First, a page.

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James v. United States

United States District Court, W.D. Missouri, Western Division

December 11, 2014



NANETTE K. LAUGHREY, District Judge.

Movant Cleophus D. James filed this case under 28 U.S.C. § 2255, seeking an order vacating, setting aside, or correcting his sentence. [Doc. 1]. The Court previously granted Respondent United States of America's motion to dismiss, [Doc. 5], and dismissed James' case with prejudice, [Doc. 8], on September 17, 2014. James has now filed a motion under Fed. R. Civ. Pro. 59(e), asking the Court to reconsider and set aside its prior Order and to grant the relief originally requested. [Doc. 10]. James' motion [Doc. 10] is denied.

I. Background

James pled guilty to three counts in the underlying criminal case on May 20, 2005, and was sentenced on September 22, 2005, to 382 months' imprisonment.[1] He did not appeal and his sentence therefore became final ten days later, on October 3, 2005.

James filed this case under § 2255 more than seven years later, on June 18, 2014. He argued that his conviction for commercial burglary in Kansas did not qualify as a crime of violence in Kansas; that under Descamps v. U.S., 133 S.Ct. 2276 (2013), the Kansas conviction could not be used as a predicate conviction for enhancement of his sentence; and that he should therefore be resentenced to a non-career offender term of 177 months on each count, to be served concurrently.

The Court dismissed his case with prejudice because James had one year, from the date his sentence became final, to file it, see § 2255(f)(1), but missed that deadline. The Court also found that Descamps does not apply retroactively, making § 2255(f)(3) inapplicable.[2] That subsection provides that the one-year period of limitation runs from the time the Supreme Court newly recognizes a right initially asserted, if the Court makes its holding retroactively applicable to cases on collateral review.

II. Discussion

James argues that this Court made a mistake in denying relief. First, he argues that § 2255(f)(4) controls the commencement of the running of the period of limitations. Under subsection (f)(4), the one-year limitations period runs from "the date on which the facts supporting the claim or claims presented could have been discovered through the exercise of due diligence." Here, James argues that the one-year period only began to run "from the date he discovered the facts that made his status as career offender no longer viable, " that is, the June 2013 Descamps decision, "and that his sentence was now based upon inaccurate information." [Doc. 10, p. 3, citing Johnson v. U.S., 544 U.S. 295 (2005)]. James additionally argues that Descamps is retroactive. [Doc. 10, pp. 5-6, citing Olten v. U.S., 565 Fed.Appx. 558 (8th Cir. 2014)]. Therefore, James concludes, he timely filed his § 2255 case and is entitled to relief.

First, James has identified no "fact" that triggers § 2255(f)(4). In Johnson, which James cites, the Supreme Court held that a state court order vacating a prisoner's prior state conviction could justify a new one-year limitation period for filing a 2255 motion, because the order was a new "fact." 544 U.S. at 306-07. A "predicate conviction has long been understood to be subject to proof or disproof like any other factual issue.'" E.J.R.E. v. U.S., 453 F.3d 1094, 1098 (8th Cir. 2006) (citing and quoting Johnson, 544 U.S. at 307). But the meaning of a decision made by a court is not an "operative fact, " it "is a ruling exclusively within the domain of the courts and is incapable of being proved or disproved." Id. (citing Shannon v. Newland, 410 F.3d 1083, 1089 (8th Cir. 2005) (Explaining that a court "would never, for example, ask a jury to decide whether a judicial decision had indeed changed a state's law..., nor would the parties introduce evidence on such a question.")). Put another way, for a court ruling to trigger a reset of the one-year statute of limitations under § 2255(f)(4), the ruling must have occurred in the petitioner's own case. U.S. v. Sawyer, 552 Fed.Appx. 230, 232 (4th Cir. 2014).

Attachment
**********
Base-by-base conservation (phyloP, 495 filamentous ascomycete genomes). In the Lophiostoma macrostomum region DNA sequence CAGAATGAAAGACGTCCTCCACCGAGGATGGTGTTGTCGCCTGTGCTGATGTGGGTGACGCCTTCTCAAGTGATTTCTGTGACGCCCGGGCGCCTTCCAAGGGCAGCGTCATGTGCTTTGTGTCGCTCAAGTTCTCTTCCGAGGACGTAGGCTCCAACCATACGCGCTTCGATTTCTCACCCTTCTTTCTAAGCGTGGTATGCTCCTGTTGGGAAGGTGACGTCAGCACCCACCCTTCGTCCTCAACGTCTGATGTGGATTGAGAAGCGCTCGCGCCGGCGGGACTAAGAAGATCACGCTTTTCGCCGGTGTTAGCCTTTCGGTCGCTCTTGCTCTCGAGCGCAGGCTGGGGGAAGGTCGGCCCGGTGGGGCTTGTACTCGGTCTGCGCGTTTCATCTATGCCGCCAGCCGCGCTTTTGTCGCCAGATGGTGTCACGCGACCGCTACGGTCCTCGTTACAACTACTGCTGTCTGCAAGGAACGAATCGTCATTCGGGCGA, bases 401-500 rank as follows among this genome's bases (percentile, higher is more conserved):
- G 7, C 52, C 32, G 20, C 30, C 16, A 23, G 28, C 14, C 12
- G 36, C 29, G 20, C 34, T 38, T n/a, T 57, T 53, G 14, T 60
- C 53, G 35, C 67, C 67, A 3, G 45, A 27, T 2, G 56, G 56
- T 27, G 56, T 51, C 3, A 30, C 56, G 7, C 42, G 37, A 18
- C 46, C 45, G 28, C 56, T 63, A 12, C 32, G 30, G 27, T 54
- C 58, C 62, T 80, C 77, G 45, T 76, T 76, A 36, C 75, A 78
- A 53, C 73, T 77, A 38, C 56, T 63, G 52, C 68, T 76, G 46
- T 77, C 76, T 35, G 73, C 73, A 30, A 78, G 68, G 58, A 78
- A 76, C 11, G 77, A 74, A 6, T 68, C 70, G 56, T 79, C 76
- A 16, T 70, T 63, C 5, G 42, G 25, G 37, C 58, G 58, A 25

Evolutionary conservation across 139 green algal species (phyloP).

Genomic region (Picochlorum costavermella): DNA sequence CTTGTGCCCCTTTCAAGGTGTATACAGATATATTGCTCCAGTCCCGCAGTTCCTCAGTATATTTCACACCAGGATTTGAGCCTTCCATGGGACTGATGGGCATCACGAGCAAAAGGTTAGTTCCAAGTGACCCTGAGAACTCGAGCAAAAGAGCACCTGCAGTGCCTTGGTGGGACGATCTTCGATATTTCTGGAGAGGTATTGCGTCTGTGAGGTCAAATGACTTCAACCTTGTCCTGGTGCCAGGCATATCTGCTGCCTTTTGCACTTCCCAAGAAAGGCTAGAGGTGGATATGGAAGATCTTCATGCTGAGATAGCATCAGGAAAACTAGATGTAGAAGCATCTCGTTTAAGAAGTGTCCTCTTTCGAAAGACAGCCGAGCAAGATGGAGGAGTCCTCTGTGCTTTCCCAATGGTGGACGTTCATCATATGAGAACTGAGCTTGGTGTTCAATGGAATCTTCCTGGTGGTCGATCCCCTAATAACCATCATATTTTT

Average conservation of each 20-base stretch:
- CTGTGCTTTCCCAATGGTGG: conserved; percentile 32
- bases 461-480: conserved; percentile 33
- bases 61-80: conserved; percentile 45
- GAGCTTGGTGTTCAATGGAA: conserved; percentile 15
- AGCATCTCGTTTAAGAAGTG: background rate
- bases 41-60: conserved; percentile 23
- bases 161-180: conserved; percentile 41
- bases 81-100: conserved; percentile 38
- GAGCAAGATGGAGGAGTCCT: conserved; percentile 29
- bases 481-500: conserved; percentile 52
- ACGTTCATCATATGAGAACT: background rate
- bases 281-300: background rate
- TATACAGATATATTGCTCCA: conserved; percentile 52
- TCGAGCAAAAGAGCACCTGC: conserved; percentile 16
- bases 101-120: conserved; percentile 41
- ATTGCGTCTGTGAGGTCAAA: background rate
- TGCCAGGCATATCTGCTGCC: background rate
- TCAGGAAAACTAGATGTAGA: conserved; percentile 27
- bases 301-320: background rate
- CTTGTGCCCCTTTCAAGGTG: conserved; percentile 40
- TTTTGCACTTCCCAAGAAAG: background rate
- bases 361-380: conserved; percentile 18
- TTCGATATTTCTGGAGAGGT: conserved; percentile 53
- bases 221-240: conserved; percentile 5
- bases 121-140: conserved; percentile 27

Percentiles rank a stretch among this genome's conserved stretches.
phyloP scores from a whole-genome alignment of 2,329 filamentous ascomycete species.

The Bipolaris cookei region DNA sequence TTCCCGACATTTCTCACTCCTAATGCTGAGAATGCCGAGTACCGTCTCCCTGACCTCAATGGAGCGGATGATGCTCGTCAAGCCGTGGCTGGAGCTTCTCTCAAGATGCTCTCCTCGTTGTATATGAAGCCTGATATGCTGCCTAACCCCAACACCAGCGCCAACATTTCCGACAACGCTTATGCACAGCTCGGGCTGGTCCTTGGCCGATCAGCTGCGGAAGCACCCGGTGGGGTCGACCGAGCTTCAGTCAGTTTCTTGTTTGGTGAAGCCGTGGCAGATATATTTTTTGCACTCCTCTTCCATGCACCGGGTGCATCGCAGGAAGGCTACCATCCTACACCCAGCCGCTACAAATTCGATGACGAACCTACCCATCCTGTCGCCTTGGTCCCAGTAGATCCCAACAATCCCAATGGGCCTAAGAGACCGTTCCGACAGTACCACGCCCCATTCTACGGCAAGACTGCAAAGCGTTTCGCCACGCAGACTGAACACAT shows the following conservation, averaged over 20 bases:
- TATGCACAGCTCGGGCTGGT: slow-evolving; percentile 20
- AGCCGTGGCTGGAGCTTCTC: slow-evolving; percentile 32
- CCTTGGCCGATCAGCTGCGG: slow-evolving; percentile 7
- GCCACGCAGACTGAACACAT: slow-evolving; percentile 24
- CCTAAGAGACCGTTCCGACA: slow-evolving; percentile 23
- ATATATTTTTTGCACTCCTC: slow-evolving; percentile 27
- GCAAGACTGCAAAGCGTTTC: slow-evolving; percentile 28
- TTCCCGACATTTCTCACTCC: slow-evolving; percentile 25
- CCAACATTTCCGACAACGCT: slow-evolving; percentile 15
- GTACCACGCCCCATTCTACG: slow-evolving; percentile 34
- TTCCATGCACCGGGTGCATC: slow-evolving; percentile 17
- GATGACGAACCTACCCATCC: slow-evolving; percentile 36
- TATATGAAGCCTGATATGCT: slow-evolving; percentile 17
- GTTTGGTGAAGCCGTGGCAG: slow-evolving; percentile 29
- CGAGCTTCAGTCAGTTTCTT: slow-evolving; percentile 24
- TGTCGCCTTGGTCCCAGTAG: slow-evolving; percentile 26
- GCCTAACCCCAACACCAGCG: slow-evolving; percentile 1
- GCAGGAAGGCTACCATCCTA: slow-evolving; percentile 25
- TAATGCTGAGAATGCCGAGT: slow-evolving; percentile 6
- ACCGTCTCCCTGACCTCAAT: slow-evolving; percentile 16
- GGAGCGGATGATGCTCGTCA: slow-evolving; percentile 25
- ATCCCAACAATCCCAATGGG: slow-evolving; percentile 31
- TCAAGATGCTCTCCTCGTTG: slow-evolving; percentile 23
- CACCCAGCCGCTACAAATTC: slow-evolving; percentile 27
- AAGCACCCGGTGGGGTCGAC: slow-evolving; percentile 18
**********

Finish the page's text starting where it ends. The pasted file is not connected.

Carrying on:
In addition, and as the Court explained in its dismissal Order, Descamps is not retroactively applicable on collateral review. See U.S. v. Copeland, 2014 WL 4092264 at *2, n.2 (N.D. Fla. 9/19/2014) (listing numerous cases in which courts have so held). James argues that an unpublished decision, Olten v. U.S., 565 Fed.Appx. 558 (8th Cir. 2014), demonstrates to the contrary. It does not. In Olten, the district court had held that the prisoner's prior California convictions met the definition of generic burglary, qualified as violent felonies, and could therefore be used to enhance his sentence under the Armed Career Criminal Act (ACCA). 565 Fed.Appx. at 559. On appeal, the circuit court agreed. Id. Olten filed a petition for writ of certiorari on August 7, 2013, and on November 18, 2013, the Supreme Court vacated and remanded for further consideration in light of Descamps, id. , which had been decided three months earlier. But Olten's § 2255 motion was on direct appeal at the time the Descamps case was decided. Therefore any subsequent review by the Eighth Circuit was not retroactive, it was simply part of his direct appeal of the denial of his timely filed § 2255 motion. Had James' § 2255 motion been timely filed and on review at the time Descamps was decided, it would have applied to him as well.

The one-year period of limitation for James to file under § 2255 commenced on the day James' sentence became final, see § 2255(f)(1), and had long passed by the time he filed his § 2255 motion. Neither subsection (f)(3) nor (f)(4) applies to trigger a later commencement of the one-year period.

III. Conclusion

Plaintiff James' motion for reconsideration ...

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